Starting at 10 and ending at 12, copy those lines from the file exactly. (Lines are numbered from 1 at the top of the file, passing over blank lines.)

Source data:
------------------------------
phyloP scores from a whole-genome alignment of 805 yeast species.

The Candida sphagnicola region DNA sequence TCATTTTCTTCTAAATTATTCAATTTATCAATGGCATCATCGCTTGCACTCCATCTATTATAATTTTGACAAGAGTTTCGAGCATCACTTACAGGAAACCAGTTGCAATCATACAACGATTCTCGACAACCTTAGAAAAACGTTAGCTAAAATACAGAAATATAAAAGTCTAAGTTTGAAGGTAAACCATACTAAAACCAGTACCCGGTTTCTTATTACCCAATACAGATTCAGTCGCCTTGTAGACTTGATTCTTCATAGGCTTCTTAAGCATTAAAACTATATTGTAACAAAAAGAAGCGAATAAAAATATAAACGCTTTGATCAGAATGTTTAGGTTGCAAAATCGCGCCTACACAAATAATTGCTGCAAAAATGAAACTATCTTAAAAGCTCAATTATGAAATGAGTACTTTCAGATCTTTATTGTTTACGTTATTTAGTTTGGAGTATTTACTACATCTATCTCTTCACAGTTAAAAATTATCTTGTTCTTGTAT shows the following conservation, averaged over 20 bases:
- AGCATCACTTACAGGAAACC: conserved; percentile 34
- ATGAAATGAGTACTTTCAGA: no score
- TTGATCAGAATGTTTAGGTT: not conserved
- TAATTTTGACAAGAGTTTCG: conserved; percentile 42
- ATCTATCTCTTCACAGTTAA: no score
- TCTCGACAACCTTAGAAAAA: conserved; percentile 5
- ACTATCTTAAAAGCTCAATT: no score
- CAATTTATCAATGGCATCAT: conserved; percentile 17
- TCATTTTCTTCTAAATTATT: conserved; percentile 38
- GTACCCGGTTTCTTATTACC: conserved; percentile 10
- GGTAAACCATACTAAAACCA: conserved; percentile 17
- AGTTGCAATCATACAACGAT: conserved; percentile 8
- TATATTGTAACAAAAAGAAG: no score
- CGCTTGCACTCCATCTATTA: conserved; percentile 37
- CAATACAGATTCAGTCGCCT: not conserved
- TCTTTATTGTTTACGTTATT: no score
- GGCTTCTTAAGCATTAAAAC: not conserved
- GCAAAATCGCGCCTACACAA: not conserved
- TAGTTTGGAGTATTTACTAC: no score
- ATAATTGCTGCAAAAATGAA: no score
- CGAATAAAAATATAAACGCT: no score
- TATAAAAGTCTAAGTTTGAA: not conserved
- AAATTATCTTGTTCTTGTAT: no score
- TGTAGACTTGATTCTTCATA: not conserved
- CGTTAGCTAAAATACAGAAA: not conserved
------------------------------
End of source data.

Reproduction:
- CAATTTATCAATGGCATCAT: conserved; percentile 17
- TCATTTTCTTCTAAATTATT: conserved; percentile 38
- GTACCCGGTTTCTTATTACC: conserved; percentile 10